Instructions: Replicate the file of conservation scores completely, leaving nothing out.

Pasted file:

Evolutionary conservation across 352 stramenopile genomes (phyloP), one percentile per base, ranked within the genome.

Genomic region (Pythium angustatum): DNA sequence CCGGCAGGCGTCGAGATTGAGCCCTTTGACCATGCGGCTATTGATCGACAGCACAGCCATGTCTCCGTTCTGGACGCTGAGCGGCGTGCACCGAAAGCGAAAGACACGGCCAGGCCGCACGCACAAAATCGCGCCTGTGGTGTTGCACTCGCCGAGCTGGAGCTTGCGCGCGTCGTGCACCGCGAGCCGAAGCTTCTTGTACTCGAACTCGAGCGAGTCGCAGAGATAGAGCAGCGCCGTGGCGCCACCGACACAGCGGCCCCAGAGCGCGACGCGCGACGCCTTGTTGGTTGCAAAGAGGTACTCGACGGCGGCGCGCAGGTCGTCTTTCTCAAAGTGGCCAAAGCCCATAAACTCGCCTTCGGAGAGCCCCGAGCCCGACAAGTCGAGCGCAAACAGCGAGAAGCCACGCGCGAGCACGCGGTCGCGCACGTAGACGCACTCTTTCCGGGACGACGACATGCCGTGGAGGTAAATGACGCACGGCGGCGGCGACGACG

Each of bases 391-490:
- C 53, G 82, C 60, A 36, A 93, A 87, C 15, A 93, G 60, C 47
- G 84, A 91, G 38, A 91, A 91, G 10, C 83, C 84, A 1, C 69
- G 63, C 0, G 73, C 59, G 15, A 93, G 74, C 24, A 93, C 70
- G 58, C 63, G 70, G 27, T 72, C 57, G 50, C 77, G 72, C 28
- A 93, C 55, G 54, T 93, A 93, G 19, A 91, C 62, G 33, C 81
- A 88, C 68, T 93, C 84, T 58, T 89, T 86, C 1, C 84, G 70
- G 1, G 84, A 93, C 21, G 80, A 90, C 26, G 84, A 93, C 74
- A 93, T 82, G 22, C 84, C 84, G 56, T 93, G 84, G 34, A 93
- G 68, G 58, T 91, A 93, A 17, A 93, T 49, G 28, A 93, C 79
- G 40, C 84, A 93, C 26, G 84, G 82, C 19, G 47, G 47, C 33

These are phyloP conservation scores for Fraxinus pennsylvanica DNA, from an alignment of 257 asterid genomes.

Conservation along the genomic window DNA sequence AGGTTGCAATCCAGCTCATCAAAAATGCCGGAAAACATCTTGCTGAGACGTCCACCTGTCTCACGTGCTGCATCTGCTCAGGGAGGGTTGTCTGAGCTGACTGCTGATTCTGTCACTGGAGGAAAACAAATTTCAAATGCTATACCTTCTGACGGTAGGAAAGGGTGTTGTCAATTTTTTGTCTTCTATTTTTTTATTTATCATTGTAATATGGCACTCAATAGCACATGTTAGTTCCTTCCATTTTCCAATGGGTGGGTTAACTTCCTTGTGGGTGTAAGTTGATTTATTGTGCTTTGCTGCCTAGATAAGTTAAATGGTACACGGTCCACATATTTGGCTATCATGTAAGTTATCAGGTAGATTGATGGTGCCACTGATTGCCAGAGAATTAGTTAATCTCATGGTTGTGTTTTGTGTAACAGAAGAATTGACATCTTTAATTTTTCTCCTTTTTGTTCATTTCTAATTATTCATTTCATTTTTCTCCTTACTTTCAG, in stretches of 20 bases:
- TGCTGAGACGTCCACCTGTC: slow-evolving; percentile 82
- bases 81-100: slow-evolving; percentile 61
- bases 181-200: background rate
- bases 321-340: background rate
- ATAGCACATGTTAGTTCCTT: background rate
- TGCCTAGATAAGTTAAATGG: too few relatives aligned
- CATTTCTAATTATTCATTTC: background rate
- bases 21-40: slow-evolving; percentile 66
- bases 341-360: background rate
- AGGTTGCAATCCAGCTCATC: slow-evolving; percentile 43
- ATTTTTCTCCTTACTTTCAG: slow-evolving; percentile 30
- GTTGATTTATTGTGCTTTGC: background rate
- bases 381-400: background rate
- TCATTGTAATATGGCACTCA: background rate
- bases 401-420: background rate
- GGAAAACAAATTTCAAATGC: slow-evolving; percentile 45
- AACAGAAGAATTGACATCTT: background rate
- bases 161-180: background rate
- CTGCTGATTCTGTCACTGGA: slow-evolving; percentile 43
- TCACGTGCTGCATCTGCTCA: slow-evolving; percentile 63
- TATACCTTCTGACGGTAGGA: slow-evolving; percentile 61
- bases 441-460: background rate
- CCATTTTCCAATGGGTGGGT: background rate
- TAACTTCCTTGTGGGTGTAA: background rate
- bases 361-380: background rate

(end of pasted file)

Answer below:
Evolutionary conservation across 352 stramenopile genomes (phyloP), one percentile per base, ranked within the genome.

Genomic region (Pythium angustatum): DNA sequence CCGGCAGGCGTCGAGATTGAGCCCTTTGACCATGCGGCTATTGATCGACAGCACAGCCATGTCTCCGTTCTGGACGCTGAGCGGCGTGCACCGAAAGCGAAAGACACGGCCAGGCCGCACGCACAAAATCGCGCCTGTGGTGTTGCACTCGCCGAGCTGGAGCTTGCGCGCGTCGTGCACCGCGAGCCGAAGCTTCTTGTACTCGAACTCGAGCGAGTCGCAGAGATAGAGCAGCGCCGTGGCGCCACCGACACAGCGGCCCCAGAGCGCGACGCGCGACGCCTTGTTGGTTGCAAAGAGGTACTCGACGGCGGCGCGCAGGTCGTCTTTCTCAAAGTGGCCAAAGCCCATAAACTCGCCTTCGGAGAGCCCCGAGCCCGACAAGTCGAGCGCAAACAGCGAGAAGCCACGCGCGAGCACGCGGTCGCGCACGTAGACGCACTCTTTCCGGGACGACGACATGCCGTGGAGGTAAATGACGCACGGCGGCGGCGACGACG

Each of bases 391-490:
- C 53, G 82, C 60, A 36, A 93, A 87, C 15, A 93, G 60, C 47
- G 84, A 91, G 38, A 91, A 91, G 10, C 83, C 84, A 1, C 69
- G 63, C 0, G 73, C 59, G 15, A 93, G 74, C 24, A 93, C 70
- G 58, C 63, G 70, G 27, T 72, C 57, G 50, C 77, G 72, C 28
- A 93, C 55, G 54, T 93, A 93, G 19, A 91, C 62, G 33, C 81
- A 88, C 68, T 93, C 84, T 58, T 89, T 86, C 1, C 84, G 70
- G 1, G 84, A 93, C 21, G 80, A 90, C 26, G 84, A 93, C 74
- A 93, T 82, G 22, C 84, C 84, G 56, T 93, G 84, G 34, A 93
- G 68, G 58, T 91, A 93, A 17, A 93, T 49, G 28, A 93, C 79
- G 40, C 84, A 93, C 26, G 84, G 82, C 19, G 47, G 47, C 33

These are phyloP conservation scores for Fraxinus pennsylvanica DNA, from an alignment of 257 asterid genomes.

Conservation along the genomic window DNA sequence AGGTTGCAATCCAGCTCATCAAAAATGCCGGAAAACATCTTGCTGAGACGTCCACCTGTCTCACGTGCTGCATCTGCTCAGGGAGGGTTGTCTGAGCTGACTGCTGATTCTGTCACTGGAGGAAAACAAATTTCAAATGCTATACCTTCTGACGGTAGGAAAGGGTGTTGTCAATTTTTTGTCTTCTATTTTTTTATTTATCATTGTAATATGGCACTCAATAGCACATGTTAGTTCCTTCCATTTTCCAATGGGTGGGTTAACTTCCTTGTGGGTGTAAGTTGATTTATTGTGCTTTGCTGCCTAGATAAGTTAAATGGTACACGGTCCACATATTTGGCTATCATGTAAGTTATCAGGTAGATTGATGGTGCCACTGATTGCCAGAGAATTAGTTAATCTCATGGTTGTGTTTTGTGTAACAGAAGAATTGACATCTTTAATTTTTCTCCTTTTTGTTCATTTCTAATTATTCATTTCATTTTTCTCCTTACTTTCAG, in stretches of 20 bases:
- TGCTGAGACGTCCACCTGTC: slow-evolving; percentile 82
- bases 81-100: slow-evolving; percentile 61
- bases 181-200: background rate
- bases 321-340: background rate
- ATAGCACATGTTAGTTCCTT: background rate
- TGCCTAGATAAGTTAAATGG: too few relatives aligned
- CATTTCTAATTATTCATTTC: background rate
- bases 21-40: slow-evolving; percentile 66
- bases 341-360: background rate
- AGGTTGCAATCCAGCTCATC: slow-evolving; percentile 43
- ATTTTTCTCCTTACTTTCAG: slow-evolving; percentile 30
- GTTGATTTATTGTGCTTTGC: background rate
- bases 381-400: background rate
- TCATTGTAATATGGCACTCA: background rate
- bases 401-420: background rate
- GGAAAACAAATTTCAAATGC: slow-evolving; percentile 45
- AACAGAAGAATTGACATCTT: background rate
- bases 161-180: background rate
- CTGCTGATTCTGTCACTGGA: slow-evolving; percentile 43
- TCACGTGCTGCATCTGCTCA: slow-evolving; percentile 63
- TATACCTTCTGACGGTAGGA: slow-evolving; percentile 61
- bases 441-460: background rate
- CCATTTTCCAATGGGTGGGT: background rate
- TAACTTCCTTGTGGGTGTAA: background rate
- bases 361-380: background rate